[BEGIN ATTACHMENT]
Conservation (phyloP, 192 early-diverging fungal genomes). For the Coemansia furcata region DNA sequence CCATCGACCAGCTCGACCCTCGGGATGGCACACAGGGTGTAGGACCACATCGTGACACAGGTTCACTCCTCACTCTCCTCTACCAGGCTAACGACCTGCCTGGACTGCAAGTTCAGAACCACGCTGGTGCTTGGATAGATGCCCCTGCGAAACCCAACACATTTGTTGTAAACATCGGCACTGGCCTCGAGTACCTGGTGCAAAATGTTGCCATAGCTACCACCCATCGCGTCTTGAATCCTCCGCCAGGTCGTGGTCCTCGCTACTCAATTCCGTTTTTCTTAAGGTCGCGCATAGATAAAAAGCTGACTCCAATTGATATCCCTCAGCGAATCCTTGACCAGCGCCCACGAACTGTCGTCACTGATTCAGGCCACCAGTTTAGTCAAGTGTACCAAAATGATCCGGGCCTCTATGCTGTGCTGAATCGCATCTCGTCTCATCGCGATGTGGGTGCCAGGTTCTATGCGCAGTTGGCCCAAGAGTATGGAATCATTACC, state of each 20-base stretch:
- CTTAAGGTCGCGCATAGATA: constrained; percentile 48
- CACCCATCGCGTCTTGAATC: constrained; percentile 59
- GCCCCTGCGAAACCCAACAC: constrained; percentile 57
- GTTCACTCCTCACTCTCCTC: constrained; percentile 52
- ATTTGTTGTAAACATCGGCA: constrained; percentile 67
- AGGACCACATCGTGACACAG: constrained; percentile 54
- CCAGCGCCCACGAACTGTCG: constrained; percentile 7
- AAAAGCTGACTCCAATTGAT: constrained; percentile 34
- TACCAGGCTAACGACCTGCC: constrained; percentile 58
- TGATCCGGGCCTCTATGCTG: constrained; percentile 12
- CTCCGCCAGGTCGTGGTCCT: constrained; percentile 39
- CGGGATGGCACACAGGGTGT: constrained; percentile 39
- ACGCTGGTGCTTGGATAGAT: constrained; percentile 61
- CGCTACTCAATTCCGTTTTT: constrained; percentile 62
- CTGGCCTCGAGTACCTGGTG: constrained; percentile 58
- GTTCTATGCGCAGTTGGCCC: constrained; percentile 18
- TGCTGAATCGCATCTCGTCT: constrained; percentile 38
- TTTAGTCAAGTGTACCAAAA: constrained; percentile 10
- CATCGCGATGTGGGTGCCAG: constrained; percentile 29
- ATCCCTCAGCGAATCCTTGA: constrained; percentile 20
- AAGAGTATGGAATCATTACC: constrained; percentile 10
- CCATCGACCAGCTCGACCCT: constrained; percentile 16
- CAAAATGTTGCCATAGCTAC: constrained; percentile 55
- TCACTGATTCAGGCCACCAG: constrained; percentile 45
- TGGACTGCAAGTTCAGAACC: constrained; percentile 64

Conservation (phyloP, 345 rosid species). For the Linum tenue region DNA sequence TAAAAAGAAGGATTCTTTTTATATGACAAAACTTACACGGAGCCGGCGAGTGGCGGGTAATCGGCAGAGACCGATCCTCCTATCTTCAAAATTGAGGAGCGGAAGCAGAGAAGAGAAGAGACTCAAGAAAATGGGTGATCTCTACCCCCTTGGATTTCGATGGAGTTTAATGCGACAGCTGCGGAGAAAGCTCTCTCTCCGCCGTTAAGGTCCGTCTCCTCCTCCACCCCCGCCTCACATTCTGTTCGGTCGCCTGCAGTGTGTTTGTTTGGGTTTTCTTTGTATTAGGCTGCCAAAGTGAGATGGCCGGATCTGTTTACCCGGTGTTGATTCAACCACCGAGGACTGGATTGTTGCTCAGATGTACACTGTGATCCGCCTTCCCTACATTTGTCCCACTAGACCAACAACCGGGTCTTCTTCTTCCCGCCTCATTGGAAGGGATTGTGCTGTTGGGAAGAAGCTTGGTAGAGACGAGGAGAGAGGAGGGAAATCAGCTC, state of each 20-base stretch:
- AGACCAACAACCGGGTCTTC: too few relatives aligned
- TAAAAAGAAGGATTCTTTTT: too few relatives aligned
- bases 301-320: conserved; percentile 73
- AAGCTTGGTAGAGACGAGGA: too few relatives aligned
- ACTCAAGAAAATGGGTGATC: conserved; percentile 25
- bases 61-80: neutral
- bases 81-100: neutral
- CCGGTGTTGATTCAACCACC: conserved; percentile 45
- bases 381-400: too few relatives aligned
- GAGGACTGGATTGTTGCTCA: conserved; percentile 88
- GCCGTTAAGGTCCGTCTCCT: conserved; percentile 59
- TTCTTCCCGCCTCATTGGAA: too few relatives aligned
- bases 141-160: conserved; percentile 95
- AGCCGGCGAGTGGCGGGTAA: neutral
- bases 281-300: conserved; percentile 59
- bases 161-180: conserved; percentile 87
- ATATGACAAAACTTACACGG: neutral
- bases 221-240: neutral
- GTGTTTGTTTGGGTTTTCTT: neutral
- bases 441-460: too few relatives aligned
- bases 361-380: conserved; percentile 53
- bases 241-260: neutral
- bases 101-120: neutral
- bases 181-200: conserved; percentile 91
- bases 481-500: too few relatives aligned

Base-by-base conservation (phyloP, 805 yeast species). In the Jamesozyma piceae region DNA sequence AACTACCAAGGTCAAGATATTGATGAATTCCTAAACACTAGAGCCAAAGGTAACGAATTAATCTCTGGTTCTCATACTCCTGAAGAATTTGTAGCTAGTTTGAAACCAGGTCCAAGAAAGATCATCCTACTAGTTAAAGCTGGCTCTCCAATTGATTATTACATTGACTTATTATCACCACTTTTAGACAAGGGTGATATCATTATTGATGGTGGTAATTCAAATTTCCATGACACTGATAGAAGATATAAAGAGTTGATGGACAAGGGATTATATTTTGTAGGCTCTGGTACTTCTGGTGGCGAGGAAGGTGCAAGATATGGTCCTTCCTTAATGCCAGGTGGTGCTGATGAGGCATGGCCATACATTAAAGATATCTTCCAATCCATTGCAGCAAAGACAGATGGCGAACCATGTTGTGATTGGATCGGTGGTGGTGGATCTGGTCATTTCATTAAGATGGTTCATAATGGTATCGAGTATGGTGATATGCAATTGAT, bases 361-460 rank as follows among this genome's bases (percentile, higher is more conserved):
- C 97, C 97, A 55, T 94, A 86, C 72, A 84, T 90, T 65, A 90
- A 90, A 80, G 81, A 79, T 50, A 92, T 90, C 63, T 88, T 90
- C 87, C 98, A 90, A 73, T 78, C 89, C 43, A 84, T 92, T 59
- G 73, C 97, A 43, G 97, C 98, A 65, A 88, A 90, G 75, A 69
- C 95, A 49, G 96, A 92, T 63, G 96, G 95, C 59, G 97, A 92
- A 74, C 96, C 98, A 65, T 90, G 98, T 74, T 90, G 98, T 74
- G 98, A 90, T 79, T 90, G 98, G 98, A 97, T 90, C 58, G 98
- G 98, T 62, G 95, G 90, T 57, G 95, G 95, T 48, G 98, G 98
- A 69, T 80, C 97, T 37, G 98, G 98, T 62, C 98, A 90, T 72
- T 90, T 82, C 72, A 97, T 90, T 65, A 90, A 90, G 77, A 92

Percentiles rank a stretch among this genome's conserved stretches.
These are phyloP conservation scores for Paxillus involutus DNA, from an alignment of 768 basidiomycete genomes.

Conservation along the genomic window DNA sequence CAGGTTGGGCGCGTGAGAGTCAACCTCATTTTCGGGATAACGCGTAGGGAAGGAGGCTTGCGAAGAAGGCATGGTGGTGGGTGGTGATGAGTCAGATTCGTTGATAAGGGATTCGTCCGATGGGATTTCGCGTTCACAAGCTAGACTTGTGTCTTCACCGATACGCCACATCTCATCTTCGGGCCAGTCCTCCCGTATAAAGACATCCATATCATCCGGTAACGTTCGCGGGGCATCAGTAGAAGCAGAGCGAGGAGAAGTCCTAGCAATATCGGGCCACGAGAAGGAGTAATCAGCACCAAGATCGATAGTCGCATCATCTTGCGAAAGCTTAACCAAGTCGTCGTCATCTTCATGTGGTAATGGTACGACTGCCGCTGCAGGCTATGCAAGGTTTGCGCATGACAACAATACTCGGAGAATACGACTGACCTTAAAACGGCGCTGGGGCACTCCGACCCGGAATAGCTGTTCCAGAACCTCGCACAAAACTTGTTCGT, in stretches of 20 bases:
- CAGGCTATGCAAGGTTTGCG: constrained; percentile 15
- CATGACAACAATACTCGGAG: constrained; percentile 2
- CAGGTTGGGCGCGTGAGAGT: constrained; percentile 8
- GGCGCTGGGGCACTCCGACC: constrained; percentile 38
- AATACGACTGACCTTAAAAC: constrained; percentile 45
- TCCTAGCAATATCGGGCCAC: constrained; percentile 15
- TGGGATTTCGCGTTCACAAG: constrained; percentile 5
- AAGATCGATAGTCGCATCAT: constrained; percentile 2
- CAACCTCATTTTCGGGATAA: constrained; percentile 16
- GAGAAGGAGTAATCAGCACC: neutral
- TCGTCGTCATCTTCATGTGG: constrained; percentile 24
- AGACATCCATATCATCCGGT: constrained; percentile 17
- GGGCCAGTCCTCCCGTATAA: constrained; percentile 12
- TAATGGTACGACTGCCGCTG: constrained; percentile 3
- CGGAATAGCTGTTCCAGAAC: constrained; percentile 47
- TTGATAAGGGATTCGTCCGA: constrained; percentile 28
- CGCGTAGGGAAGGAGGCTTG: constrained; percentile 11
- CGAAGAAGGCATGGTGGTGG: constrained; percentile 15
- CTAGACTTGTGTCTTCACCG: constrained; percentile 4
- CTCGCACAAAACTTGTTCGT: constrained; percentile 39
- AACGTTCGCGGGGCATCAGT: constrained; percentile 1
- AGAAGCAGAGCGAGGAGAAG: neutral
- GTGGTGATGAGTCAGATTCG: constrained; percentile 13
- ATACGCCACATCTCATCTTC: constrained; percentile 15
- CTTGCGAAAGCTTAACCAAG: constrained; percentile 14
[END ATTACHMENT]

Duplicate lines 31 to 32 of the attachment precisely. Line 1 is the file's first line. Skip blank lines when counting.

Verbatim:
- AAGCTTGGTAGAGACGAGGA: too few relatives aligned
- ACTCAAGAAAATGGGTGATC: conserved; percentile 25